I wonder what Alabama Chief Justice Roy Moore is going to do about this brave judge who is offering to marry couples for the "low, low officiant fee of 2 hugs" (Nice hand lettered sign, btw!)

Read the rest

Dolly Parton's song "Jolene" sounds great played at 33 RPM

Dolly Parton's 1973 song "Jolene" is pretty great played at full-speed. It even sounds good when played at 73.333333333333333...% speed!

Read the rest

People love kicking robotic dogs

The robotic dogs won't forget. When the day comes that they operate silently, the human race is toast.

Ouija Be Mine: build this animated Valentine’s Day card

Over at MAKE, toy designer Bob Knetzger shows how to make this nifty animated Valentine’s Day card that looks like a little Ouija Board.

RELATED: History of the Ouija Board.

Gymnast does amazing one armed handstand routine

Meet the new Potato Salad dancer.

Robot School - an app to teach kids programming concepts

Robot School, a game for kids 7 and up, looks like a fancy version of Light-Bot. The object is to control a robot by giving it commands to go from point A to point B.

As you level up, you'll start using subroutines to get the robot to perform various tasks.

ARTtitude - A portfolio of fresh contemporary illustration from around the world

With an eye for street art and graffiti, Frédéric Claquin has assembled ARTtitude from dozens of young illustrators and photographers from around the world, including Italy, France, Colombia, Germany, Spain, England, Guatemala, Canada, the U.S., and other countries. The overarching theme of the art in this book shows a taste for the bold and bright, with references to popular entertainment, especially comic books. (See also: ARTtitude 2)

See sample pages from the ARTtitude books at Wink.

Tidying guru KonMari declutters a client's bookshelves

The minimalist guru of Japan travels to the United States to separate joy-sparking books from their lackluster brethren

Read the rest

My favorite battery-powered Bluetooth speaker is the Grain Audio PWS


I've tried at least 10 different battery-powered Bluetooth speakers, and the walnut cased Grain Audio PWS is by far my favorite. At $249, it's also the most expensive. But I think it's worth it, especially since I use it almost every day.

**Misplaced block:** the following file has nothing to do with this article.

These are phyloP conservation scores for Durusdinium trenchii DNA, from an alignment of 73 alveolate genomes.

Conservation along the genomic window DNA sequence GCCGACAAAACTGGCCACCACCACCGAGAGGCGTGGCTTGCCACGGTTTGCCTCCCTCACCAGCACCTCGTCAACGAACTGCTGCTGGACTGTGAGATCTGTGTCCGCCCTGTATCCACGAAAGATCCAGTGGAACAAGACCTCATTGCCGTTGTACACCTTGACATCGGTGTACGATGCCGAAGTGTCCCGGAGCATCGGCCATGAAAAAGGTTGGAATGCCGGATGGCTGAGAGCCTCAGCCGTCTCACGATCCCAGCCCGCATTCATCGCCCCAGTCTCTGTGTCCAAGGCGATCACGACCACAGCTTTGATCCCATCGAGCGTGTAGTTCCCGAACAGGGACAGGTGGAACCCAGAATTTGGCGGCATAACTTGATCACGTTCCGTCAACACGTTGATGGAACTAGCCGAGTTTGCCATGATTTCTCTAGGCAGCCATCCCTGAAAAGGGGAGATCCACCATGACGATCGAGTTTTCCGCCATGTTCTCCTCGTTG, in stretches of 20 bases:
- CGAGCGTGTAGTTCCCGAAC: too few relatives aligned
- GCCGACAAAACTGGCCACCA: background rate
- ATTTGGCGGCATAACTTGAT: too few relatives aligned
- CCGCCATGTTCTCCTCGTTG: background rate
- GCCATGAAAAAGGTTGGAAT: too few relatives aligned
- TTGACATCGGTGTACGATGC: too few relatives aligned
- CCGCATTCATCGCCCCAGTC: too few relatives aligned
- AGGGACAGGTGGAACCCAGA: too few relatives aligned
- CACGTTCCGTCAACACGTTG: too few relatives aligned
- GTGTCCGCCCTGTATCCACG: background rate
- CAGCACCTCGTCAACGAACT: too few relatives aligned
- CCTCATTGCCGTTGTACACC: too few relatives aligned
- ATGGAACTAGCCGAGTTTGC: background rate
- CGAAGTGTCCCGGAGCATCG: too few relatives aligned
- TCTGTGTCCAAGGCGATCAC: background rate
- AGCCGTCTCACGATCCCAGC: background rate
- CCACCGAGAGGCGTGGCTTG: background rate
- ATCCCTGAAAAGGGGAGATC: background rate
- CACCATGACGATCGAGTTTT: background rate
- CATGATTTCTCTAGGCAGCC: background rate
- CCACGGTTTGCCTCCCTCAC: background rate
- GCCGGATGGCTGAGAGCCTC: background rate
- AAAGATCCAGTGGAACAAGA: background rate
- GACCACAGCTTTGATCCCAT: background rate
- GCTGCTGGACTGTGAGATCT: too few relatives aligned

Read the rest

A hard-fought lesson about USB cables

My pal Sean Ragan got a Seek thermal imaging camera add-on for his phone. He was excited to try it out, but the micro-USB jack on his phone is "upside-down," which means the camera faces the same way as the phone's screen. In his effort to correct this problem, he tried a variety of USB cables, and learned quite a bit about the way USB cables are wired. It's a worthwhile read for anyone who wants to make things that use UBS connectors.

About this time I discovered, to my chagrin, that micro-USB extension cables come in various flavors depending on whether they are for charging/syncing the phone or allowing it to serve as a USB host (“OTG”). The hackers and engineers reading this will immediately understand my frustration at this idea—it’s an extension cable, for f*ck’s sake: All the contacts at one end should be connected to the corresponding contacts at the other end, with continuous conductors between them. Is that really too much to ask? Omitting certain conductors just serves to fragment the market and create artificial demand for multiple purchases from individual users. Nonetheless, on a lark, I bought the complementary “charging” cable and discovered that, unsurprisingly, it does not work either.

He finally had to hand-make a connector to get it to work.

The disappearance of a once-famous 1920s child novelist

Barbara Newhall Follett was eight years old when she began writing her novel, The House Without Windows.

Read the rest

Werner Herzog's brutally honest motivational posters

Who needs life affirming bromides when you can have fatalistic, abyss-plumbing truths straight from the mouth of filmmaker Werner Herzog Stipetić? Here's a sampling from the Herzog Inspirationals Tumblr.